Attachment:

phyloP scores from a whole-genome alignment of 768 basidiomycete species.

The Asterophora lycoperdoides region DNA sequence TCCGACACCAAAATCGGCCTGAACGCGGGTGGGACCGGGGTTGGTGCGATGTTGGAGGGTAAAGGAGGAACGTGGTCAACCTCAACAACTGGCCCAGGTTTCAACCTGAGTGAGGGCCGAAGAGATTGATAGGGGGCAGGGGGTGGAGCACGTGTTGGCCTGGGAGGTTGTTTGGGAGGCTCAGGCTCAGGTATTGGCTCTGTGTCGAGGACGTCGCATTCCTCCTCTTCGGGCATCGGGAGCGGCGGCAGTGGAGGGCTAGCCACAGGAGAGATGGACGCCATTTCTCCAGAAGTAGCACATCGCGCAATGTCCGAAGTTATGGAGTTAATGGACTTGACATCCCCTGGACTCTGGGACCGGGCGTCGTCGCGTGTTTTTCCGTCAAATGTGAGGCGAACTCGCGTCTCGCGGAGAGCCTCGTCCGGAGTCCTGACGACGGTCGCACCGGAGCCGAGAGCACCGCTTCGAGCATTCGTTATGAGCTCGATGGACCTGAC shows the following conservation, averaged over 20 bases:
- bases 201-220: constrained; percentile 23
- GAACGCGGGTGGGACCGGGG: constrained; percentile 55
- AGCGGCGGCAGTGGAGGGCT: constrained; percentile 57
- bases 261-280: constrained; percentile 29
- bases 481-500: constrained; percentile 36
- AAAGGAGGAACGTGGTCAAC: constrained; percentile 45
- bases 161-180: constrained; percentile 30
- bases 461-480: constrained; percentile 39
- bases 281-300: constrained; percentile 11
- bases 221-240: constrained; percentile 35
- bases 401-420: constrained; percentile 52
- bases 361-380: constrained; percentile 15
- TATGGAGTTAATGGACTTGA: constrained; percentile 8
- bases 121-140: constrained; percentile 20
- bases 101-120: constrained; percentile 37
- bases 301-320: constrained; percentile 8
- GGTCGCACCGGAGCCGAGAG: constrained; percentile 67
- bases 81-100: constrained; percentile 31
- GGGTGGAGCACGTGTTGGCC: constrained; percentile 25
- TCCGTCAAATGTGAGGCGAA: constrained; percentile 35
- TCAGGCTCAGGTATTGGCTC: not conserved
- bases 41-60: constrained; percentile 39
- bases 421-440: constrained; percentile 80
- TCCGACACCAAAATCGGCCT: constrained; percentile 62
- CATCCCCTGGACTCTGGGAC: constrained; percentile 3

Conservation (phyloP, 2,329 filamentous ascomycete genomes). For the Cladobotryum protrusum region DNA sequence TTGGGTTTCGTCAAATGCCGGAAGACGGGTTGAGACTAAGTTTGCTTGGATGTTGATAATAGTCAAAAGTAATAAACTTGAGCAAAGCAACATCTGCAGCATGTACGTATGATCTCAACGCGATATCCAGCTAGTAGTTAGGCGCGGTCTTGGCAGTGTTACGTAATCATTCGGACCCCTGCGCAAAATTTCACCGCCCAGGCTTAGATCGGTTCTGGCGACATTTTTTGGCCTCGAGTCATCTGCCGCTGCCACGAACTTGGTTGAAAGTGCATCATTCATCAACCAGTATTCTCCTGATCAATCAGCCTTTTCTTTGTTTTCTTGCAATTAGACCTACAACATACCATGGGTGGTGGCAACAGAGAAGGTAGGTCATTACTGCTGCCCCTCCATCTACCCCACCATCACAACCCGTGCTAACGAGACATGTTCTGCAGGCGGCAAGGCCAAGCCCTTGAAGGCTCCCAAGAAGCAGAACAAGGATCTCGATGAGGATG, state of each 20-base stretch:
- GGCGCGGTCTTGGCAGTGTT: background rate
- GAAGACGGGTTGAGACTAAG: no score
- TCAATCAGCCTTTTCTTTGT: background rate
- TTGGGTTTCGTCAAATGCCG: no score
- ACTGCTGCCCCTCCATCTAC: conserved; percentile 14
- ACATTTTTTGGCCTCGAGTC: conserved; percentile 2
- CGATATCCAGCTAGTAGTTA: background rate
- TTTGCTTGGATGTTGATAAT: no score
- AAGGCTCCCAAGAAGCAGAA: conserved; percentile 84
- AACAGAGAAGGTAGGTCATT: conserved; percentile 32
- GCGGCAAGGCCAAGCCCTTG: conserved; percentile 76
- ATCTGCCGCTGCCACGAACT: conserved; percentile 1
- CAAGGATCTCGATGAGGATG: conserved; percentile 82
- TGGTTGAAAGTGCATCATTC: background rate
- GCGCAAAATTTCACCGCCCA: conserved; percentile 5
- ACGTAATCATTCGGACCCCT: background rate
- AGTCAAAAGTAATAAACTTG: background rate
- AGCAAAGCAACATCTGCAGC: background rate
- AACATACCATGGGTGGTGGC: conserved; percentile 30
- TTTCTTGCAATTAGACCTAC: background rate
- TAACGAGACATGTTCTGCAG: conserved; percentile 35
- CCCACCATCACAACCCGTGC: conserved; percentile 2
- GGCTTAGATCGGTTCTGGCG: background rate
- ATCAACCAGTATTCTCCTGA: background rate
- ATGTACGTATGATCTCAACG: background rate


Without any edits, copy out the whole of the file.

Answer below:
phyloP scores from a whole-genome alignment of 768 basidiomycete species.

The Asterophora lycoperdoides region DNA sequence TCCGACACCAAAATCGGCCTGAACGCGGGTGGGACCGGGGTTGGTGCGATGTTGGAGGGTAAAGGAGGAACGTGGTCAACCTCAACAACTGGCCCAGGTTTCAACCTGAGTGAGGGCCGAAGAGATTGATAGGGGGCAGGGGGTGGAGCACGTGTTGGCCTGGGAGGTTGTTTGGGAGGCTCAGGCTCAGGTATTGGCTCTGTGTCGAGGACGTCGCATTCCTCCTCTTCGGGCATCGGGAGCGGCGGCAGTGGAGGGCTAGCCACAGGAGAGATGGACGCCATTTCTCCAGAAGTAGCACATCGCGCAATGTCCGAAGTTATGGAGTTAATGGACTTGACATCCCCTGGACTCTGGGACCGGGCGTCGTCGCGTGTTTTTCCGTCAAATGTGAGGCGAACTCGCGTCTCGCGGAGAGCCTCGTCCGGAGTCCTGACGACGGTCGCACCGGAGCCGAGAGCACCGCTTCGAGCATTCGTTATGAGCTCGATGGACCTGAC shows the following conservation, averaged over 20 bases:
- bases 201-220: constrained; percentile 23
- GAACGCGGGTGGGACCGGGG: constrained; percentile 55
- AGCGGCGGCAGTGGAGGGCT: constrained; percentile 57
- bases 261-280: constrained; percentile 29
- bases 481-500: constrained; percentile 36
- AAAGGAGGAACGTGGTCAAC: constrained; percentile 45
- bases 161-180: constrained; percentile 30
- bases 461-480: constrained; percentile 39
- bases 281-300: constrained; percentile 11
- bases 221-240: constrained; percentile 35
- bases 401-420: constrained; percentile 52
- bases 361-380: constrained; percentile 15
- TATGGAGTTAATGGACTTGA: constrained; percentile 8
- bases 121-140: constrained; percentile 20
- bases 101-120: constrained; percentile 37
- bases 301-320: constrained; percentile 8
- GGTCGCACCGGAGCCGAGAG: constrained; percentile 67
- bases 81-100: constrained; percentile 31
- GGGTGGAGCACGTGTTGGCC: constrained; percentile 25
- TCCGTCAAATGTGAGGCGAA: constrained; percentile 35
- TCAGGCTCAGGTATTGGCTC: not conserved
- bases 41-60: constrained; percentile 39
- bases 421-440: constrained; percentile 80
- TCCGACACCAAAATCGGCCT: constrained; percentile 62
- CATCCCCTGGACTCTGGGAC: constrained; percentile 3

Conservation (phyloP, 2,329 filamentous ascomycete genomes). For the Cladobotryum protrusum region DNA sequence TTGGGTTTCGTCAAATGCCGGAAGACGGGTTGAGACTAAGTTTGCTTGGATGTTGATAATAGTCAAAAGTAATAAACTTGAGCAAAGCAACATCTGCAGCATGTACGTATGATCTCAACGCGATATCCAGCTAGTAGTTAGGCGCGGTCTTGGCAGTGTTACGTAATCATTCGGACCCCTGCGCAAAATTTCACCGCCCAGGCTTAGATCGGTTCTGGCGACATTTTTTGGCCTCGAGTCATCTGCCGCTGCCACGAACTTGGTTGAAAGTGCATCATTCATCAACCAGTATTCTCCTGATCAATCAGCCTTTTCTTTGTTTTCTTGCAATTAGACCTACAACATACCATGGGTGGTGGCAACAGAGAAGGTAGGTCATTACTGCTGCCCCTCCATCTACCCCACCATCACAACCCGTGCTAACGAGACATGTTCTGCAGGCGGCAAGGCCAAGCCCTTGAAGGCTCCCAAGAAGCAGAACAAGGATCTCGATGAGGATG, state of each 20-base stretch:
- GGCGCGGTCTTGGCAGTGTT: background rate
- GAAGACGGGTTGAGACTAAG: no score
- TCAATCAGCCTTTTCTTTGT: background rate
- TTGGGTTTCGTCAAATGCCG: no score
- ACTGCTGCCCCTCCATCTAC: conserved; percentile 14
- ACATTTTTTGGCCTCGAGTC: conserved; percentile 2
- CGATATCCAGCTAGTAGTTA: background rate
- TTTGCTTGGATGTTGATAAT: no score
- AAGGCTCCCAAGAAGCAGAA: conserved; percentile 84
- AACAGAGAAGGTAGGTCATT: conserved; percentile 32
- GCGGCAAGGCCAAGCCCTTG: conserved; percentile 76
- ATCTGCCGCTGCCACGAACT: conserved; percentile 1
- CAAGGATCTCGATGAGGATG: conserved; percentile 82
- TGGTTGAAAGTGCATCATTC: background rate
- GCGCAAAATTTCACCGCCCA: conserved; percentile 5
- ACGTAATCATTCGGACCCCT: background rate
- AGTCAAAAGTAATAAACTTG: background rate
- AGCAAAGCAACATCTGCAGC: background rate
- AACATACCATGGGTGGTGGC: conserved; percentile 30
- TTTCTTGCAATTAGACCTAC: background rate
- TAACGAGACATGTTCTGCAG: conserved; percentile 35
- CCCACCATCACAACCCGTGC: conserved; percentile 2
- GGCTTAGATCGGTTCTGGCG: background rate
- ATCAACCAGTATTCTCCTGA: background rate
- ATGTACGTATGATCTCAACG: background rate